The tool itself will contain content from NGOs, activists, journalists, and other civil society working on justice issues particularly focused on highlighting narratives and experiences in the Global south. It will be designed in such a way that students will be able to learn about this work – i.e. how their conceptual learning interacts with justice processes – and to contact the organisations to learn more. The tool will therefore be a conduit in creating a direct pathway of engagement between those working on justice issues and students who can exchange knowledge and ideas. It will also offer concrete advice for how to join public and community engagement efforts with justice.

ANEKEDLink opens in a new window is a partner of the Warwick Interdisciplinary Research Centre for International DevelopmentLink opens in a new window, of which Briony is the Director.Awarded Summer 2023

Two hands coming from different directions to join two puzzle pieces together

Creating a new module on Social Design

  • Adela Glyn-Davies - School for Cross-Faculty Studies
  • Warwick students
  • Community partners

Social Design is design with and for people. This module will foster students' development in becoming designerly change agents through engagement with their local and regional communities. Social Design understands design as an ethically driven endeavour seeking to make improvements to the lived experiences of people, communities, and the built, natural and social environment. The module will be underpinned by the principles of co-design/ co-creation, working in partnership to identify, investigate and resolve design problems.

During the module, students will have a relationship with a specific community context and over a period will develop collaborative research into factors and influences which are shaping that community and propose a co-designed solution to address the needs arising from that research. Social Design challenges common-place practices of 'doing research to people' through methods which engage people in research and ultimately creates partnerships for design and system innovation.

A drawing of two young people working together at a laptop.

Creating experiments for school pupils through programming

  • Jianhua Yang, Mir Seyedebrahimi and Margaret Low - WMG
  • Degree apprentices - WMG and Jaguar Land Rover
  • Schools in the West Midlands

This project aims to introduce more interactive elements to the module Smart Solutions Development I (Programming) to foster public engagement and enhance teaching quality.

In this module, first-year undergraduate degree apprenticeship students learn the C++ and Python programming languages. Currently, the Python assessment requires students to analyse a public dataset and present results using a graphical interface.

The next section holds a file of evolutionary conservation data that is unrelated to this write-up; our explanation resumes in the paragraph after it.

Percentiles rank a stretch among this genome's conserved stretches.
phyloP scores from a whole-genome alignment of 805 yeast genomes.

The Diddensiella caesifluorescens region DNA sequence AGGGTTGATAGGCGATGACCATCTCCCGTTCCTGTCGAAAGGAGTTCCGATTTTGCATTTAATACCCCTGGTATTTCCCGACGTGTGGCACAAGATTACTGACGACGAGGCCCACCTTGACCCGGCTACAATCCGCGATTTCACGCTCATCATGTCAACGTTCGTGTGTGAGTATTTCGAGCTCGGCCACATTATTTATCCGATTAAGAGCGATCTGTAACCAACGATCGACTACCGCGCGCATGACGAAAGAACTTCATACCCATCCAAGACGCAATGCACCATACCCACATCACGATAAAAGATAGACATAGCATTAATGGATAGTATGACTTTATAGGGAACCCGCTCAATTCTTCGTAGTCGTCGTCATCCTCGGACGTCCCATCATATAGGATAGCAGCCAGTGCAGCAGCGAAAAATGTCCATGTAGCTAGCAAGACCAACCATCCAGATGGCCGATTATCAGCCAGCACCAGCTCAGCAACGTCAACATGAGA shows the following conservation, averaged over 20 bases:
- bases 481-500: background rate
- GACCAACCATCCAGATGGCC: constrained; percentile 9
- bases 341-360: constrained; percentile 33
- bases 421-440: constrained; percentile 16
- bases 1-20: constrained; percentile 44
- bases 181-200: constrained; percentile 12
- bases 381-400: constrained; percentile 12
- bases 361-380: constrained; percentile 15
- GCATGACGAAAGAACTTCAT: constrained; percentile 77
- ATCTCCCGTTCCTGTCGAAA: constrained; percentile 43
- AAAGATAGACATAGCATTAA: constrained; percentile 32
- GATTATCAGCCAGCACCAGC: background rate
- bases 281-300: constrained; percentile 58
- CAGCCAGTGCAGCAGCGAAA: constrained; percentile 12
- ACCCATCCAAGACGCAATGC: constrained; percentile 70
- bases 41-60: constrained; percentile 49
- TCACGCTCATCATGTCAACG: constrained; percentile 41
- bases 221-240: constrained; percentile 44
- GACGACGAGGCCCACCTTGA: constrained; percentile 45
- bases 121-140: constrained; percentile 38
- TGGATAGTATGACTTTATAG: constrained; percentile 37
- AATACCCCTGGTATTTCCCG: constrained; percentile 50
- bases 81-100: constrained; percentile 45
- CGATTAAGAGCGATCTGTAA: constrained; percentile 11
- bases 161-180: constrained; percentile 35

This project will introduce Arduino-based air quality monitoring kits which WMG students will use to design experiments for school pupils. They will take the kits to local schools and teach the pupils how to use the kits to collect data. That data will be compiled and used in the Python assessment, and after completion, students will revisit the schools to demonstrate their Python coursework.

We hope that the degree apprentices and school pupils will be inspired by their collaboration with each other.

    A drawing of planet Earth

    Teaching public engagement in Global Sustainable Development

    • Gioia Panzarella
    • Global Sustainable Development students

    In this project, students and staff will co-create new teaching and learning resources to strengthen students' understanding of public engagement, with a focus on how to disseminate their research to wider audiences.

    Students will have opportunities to engage the public with their dissertation topics, including at an annual event in the summer term.

    A pipette in front of speech bubbles

    Teaching public engagement in Biomedical Sciences

      • (In alphabetical order) Andrew Bowman, Claire Bastie, Craig Thompson, Leda Mirbahai, Meera Unnikrishnan, Richard Clay and Timothy Saunders - Biomedical Sciences Division, Warwick Medical School
      • Eleanor Hoverd, HEE/NIHR Clinical Doctoral Fellow, Health Sciences, Warwick Medical School
      • Biomedical Sciences students
      • Local communities

      This project will develop a series of interactive workshops on effective communication of scientific research with the public across the undergraduate and postgraduate programmes delivered within the Biomedical Sciences Division. The sessions will be embedded in core modules and the training will culminate in an annual public engagement event where students will engage with the local community about their research. Staff, students and members of the local community will be involved in the development and evaluation of this project.